Is Bankruptcy a Good Option to Get Out of a Tight Financial Situation?

Bankruptcy is often referred to as the nuclear option for debt relief. It eliminates or significantly reduces many types of debt, halts creditor harassment and prevents foreclosures, repossessions, wage garnishment and disconnection of utilities. It also provides a fresh start in which debtors can begin to rebuild their financial lives. However, bankruptcy does have a lasting impact on a consumer’s credit report for up to 10 years and can create challenges when trying to obtain loans for homes, cars and other necessities. As a result, it is generally only considered after consumers have exhausted all other options for reducing and managing their debt obligations. Before you decided to file for bankruptcy talk to a bankruptcy lawyer in Hawaii.

There are two different types of personal bankruptcy: Chapter 7, which liquidates certain assets, and Chapter 13, which enables individuals to repay some or all of their debts over a period of time. Not everyone qualifies for either option. To determine if bankruptcy is a good option, consumers should consider their income, spending habits and debt levels. They should also examine the benefits and drawbacks of other debt-relief options such as debt settlement or loan modification, which may be available from their creditors.

Debt Settlement

This is an attempt to convince creditors to accept less than the full amount owed on debt, and may include monthly payments over a period of time. While this approach is becoming more popular, it can have serious consequences on a consumer’s credit report and can be challenging to implement effectively.

For example, if you owe money to the IRS, an offer in compromise allows you to settle with the agency for less than what you owe. However, the IRS can still audit you and collect interest on any outstanding balances.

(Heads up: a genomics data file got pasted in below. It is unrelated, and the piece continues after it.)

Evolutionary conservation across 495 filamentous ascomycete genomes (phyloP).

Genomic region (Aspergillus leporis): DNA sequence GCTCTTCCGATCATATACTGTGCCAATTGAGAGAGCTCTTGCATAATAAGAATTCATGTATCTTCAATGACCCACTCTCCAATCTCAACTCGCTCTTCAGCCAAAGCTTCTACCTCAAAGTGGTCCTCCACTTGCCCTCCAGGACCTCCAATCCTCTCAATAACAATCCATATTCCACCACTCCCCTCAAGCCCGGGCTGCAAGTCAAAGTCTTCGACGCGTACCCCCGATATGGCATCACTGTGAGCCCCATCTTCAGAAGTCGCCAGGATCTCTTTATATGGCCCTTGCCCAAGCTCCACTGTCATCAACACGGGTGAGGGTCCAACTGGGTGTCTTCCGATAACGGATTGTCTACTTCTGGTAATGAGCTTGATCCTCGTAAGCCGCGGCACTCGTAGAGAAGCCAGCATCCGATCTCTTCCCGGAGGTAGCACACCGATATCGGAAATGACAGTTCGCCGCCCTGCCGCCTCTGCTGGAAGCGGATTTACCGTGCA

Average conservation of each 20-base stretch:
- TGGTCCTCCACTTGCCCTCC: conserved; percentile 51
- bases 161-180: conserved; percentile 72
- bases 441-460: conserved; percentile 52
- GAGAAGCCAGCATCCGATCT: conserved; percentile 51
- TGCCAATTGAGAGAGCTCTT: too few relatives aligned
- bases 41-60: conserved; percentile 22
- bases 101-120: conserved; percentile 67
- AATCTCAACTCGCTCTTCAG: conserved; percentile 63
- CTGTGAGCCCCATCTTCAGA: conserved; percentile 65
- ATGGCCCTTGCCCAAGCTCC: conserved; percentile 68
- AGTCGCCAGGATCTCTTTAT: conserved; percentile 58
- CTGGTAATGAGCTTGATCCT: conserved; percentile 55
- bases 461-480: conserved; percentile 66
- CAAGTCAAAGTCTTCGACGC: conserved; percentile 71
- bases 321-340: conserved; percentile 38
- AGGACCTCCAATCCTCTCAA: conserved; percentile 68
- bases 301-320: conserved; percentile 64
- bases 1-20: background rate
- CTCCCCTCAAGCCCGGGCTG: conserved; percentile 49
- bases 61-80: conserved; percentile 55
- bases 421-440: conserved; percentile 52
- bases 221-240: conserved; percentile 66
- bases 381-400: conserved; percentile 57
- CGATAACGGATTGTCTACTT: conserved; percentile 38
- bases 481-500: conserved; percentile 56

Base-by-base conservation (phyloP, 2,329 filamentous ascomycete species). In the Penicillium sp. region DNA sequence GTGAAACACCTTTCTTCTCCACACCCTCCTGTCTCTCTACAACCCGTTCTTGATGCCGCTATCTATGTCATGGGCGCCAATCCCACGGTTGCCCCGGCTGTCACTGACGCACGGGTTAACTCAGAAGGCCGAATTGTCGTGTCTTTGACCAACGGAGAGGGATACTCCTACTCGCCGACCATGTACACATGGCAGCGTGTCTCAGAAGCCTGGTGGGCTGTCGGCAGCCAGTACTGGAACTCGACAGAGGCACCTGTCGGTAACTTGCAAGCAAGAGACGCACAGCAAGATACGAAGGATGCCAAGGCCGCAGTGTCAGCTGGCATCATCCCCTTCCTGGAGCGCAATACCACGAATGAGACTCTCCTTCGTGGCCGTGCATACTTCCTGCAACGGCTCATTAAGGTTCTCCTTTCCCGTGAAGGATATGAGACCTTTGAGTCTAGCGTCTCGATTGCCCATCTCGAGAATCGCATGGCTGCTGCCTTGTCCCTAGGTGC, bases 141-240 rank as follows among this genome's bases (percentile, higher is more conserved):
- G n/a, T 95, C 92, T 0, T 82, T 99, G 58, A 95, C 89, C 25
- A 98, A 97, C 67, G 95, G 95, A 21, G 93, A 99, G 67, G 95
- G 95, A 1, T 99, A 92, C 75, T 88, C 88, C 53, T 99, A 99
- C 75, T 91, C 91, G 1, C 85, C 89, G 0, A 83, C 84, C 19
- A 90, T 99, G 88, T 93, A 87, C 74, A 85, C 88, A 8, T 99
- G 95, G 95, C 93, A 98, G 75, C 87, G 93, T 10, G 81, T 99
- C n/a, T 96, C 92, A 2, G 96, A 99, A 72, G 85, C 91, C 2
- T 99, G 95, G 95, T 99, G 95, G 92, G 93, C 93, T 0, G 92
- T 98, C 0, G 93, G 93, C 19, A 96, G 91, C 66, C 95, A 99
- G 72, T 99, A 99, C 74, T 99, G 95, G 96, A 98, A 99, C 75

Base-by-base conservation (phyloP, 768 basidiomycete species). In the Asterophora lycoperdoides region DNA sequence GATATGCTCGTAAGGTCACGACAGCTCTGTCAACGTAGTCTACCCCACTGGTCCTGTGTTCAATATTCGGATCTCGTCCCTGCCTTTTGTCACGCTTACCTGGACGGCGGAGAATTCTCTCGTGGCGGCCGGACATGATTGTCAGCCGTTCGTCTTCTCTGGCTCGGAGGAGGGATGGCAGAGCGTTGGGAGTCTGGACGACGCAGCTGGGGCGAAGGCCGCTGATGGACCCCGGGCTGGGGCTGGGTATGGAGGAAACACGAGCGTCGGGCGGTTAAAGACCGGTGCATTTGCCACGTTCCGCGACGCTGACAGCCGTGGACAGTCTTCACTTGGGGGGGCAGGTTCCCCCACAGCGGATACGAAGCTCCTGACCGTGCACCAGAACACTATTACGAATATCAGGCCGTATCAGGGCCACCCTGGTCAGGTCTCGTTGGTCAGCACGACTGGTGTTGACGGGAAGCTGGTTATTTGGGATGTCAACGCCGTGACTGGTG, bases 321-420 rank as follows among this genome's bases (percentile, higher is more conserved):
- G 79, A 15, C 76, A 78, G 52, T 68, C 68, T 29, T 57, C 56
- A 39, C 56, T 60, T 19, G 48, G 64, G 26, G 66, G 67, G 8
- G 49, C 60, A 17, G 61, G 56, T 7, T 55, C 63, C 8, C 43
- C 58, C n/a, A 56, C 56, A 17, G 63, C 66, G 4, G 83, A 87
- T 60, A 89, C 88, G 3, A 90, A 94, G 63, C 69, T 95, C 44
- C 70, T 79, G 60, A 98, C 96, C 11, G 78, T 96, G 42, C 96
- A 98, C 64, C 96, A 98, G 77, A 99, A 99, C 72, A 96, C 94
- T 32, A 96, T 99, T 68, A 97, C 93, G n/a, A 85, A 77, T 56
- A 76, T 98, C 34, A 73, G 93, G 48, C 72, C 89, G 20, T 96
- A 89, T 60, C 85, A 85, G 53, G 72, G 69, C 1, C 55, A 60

Debt Modification

This involves modifying the terms of a debt obligation to make it easier to pay, such as changing the interest rate on a home mortgage or automobile loan or extending the term of a car lease. Debt consolidation is another form of debt reduction that typically includes combining multiple debts into one monthly payment.

Chapter 7

A straight or liquidation bankruptcy, Chapter 7, is a process in which most of a person’s assets are sold to repay creditors who have filed legal claims. Most of the time, the assets sold are used to help the debtor get back on their feet and begin a new financial life. However, some assets can be exempted from sale and redeemed for the benefit of the debtor, including medical bills, some child support obligations, alimony or child support, student loans, tax liens, fines and fees, and most credit cards.

Whether you choose to file for Chapter 7 or Chapter 13 bankruptcy, you will need to gather all your financial records and prepare documents that include a petition, statement of financial affairs, schedules and other forms for the court. It is vital to review these documents with a lawyer so that you can make informed choices about what is best for your situation. You will also need to create a budget and be prepared for your credit score to take a hit during and immediately after filing for bankruptcy.